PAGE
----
Scotland: Charity regulator called in to settle gay clergy row

Illustrated rainbow pride flag on a white background.

The charity regulator has been called in to settle a divide between a Kirk, and the Church of Scotland, arising from the issue of allowing gay clergy to serve.

On Sunday, St George’s Tron Church in Glasgow, held its last service as part of the Church of Scotland, after having announced its decision to separate itself back in June.

The decision to separate came from the fact that the General Assembly ruled to allow gay clergy, and caused a schism, as arguments over the assets within the church, and who they belong to, arose.

The Tron Church, Glasgow was the first Kirk to split from the Church of Scotland over its decision to appoint openly gay members of the clergy.

Authorities from the Church said they called in Sheriff’s officers because it had become “apparent that many items had been removed from the building that we believe belong to the Church of Scotland.”

Some members of the 500-strong congregation have been highly critical of the move to call in Sheriff’s officers, accusing the Kirk of “persecution” and “intimidation”.

The Church released a statement denying the accusations. It said “the claims made by the former minister and his supporters are extreme.

“To claim that the Church of Scotland is persecuting them, intimidating them and acting like a dictatorship does not stand up to examination.”

The Church went on to say that it had written to the office of the Scottish Charity Regulator (OSCR) regarding a transfer of assets to the Epaphras Trust, a pastoral training and poverty relief charity which works in Africa and Asia.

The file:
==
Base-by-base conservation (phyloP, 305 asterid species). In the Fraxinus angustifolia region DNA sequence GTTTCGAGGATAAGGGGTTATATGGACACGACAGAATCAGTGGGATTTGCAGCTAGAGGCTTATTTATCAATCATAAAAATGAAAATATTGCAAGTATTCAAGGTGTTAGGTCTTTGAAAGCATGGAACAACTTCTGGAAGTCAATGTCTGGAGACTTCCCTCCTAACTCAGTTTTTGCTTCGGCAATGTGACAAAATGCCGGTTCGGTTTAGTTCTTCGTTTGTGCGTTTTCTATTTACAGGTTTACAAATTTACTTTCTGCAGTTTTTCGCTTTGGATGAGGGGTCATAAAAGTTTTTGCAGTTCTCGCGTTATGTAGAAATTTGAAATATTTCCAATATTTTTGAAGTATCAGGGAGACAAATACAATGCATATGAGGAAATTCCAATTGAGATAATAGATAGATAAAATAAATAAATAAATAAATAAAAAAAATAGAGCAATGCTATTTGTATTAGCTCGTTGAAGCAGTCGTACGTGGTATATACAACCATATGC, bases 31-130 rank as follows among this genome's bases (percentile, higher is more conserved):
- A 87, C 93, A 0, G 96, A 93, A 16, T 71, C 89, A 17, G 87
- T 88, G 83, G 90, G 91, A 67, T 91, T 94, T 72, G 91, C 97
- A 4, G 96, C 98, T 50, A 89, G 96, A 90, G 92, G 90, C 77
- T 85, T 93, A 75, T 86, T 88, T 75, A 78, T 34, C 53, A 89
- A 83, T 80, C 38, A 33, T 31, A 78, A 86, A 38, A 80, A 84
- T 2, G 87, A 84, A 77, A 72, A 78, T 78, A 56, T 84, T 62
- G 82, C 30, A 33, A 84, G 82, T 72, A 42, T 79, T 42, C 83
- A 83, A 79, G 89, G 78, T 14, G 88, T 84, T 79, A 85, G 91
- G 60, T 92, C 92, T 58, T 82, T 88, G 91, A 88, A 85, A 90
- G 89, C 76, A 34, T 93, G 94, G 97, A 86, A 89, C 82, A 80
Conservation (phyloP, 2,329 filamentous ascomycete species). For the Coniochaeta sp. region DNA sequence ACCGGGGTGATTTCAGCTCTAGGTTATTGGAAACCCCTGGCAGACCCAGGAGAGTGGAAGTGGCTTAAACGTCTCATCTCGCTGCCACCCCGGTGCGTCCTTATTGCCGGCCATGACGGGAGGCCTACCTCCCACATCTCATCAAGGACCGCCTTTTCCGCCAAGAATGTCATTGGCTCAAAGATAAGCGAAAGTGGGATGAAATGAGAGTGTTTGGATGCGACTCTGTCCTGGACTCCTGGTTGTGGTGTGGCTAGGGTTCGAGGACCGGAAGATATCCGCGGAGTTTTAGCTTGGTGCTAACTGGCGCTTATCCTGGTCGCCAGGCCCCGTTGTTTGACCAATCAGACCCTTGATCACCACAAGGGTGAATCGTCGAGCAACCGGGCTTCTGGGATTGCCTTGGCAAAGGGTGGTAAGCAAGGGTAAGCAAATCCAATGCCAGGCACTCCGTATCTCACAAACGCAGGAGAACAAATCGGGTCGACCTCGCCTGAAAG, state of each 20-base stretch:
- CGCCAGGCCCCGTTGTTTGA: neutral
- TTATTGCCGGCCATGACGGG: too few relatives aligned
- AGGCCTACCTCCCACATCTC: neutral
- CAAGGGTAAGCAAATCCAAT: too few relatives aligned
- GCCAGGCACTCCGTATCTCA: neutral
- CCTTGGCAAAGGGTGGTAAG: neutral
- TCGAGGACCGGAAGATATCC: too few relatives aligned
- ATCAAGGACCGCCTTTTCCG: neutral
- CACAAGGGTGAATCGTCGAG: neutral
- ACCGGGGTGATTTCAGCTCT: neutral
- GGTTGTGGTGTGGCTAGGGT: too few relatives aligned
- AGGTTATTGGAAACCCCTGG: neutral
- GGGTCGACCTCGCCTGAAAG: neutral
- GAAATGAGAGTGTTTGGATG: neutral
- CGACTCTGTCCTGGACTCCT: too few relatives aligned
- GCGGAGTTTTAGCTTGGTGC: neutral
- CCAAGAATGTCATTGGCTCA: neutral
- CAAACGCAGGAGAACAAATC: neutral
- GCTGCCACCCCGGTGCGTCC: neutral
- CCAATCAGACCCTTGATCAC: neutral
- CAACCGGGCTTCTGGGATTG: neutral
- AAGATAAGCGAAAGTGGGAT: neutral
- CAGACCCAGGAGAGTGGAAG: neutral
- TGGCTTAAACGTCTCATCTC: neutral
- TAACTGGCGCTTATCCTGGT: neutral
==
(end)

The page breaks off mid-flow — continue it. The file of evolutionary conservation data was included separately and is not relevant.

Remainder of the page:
It states: “To claim that the Church of Scotland is acting in a heavy handed manner is, in our opinion, merely an attempt to divert attention away from the real issues here.

“These are nothing to do with differing theologies, but about ownership of charitable assets, and the questionable financial management of the former congregation – in particular the legality of the transfer of assets of the Church of Scotland to the Epaphras Trust before the individuals chose to leave the Church of Scotland.

“We have therefore written to OSCR to raise our concerns about the legality of this, as we consider we have a duty to do under charity law.”

The issue arose because last year, the Kirk’s General Assembly decided to accept gay clergy if they had declared their sexuality and were ordained before 2009.

St George’s Tron Church announced in June that, after twelve months of thought and prayer, its 500-strong congregation had to separate from the Church of Scotland over its decision, which it said had “marginalised the bible.”

The General Assembly then established a theological commission on the issue, attempting to find common ground between traditionalists and liberals.

The commission will report in 2013 before a final decision is made on gay ordination.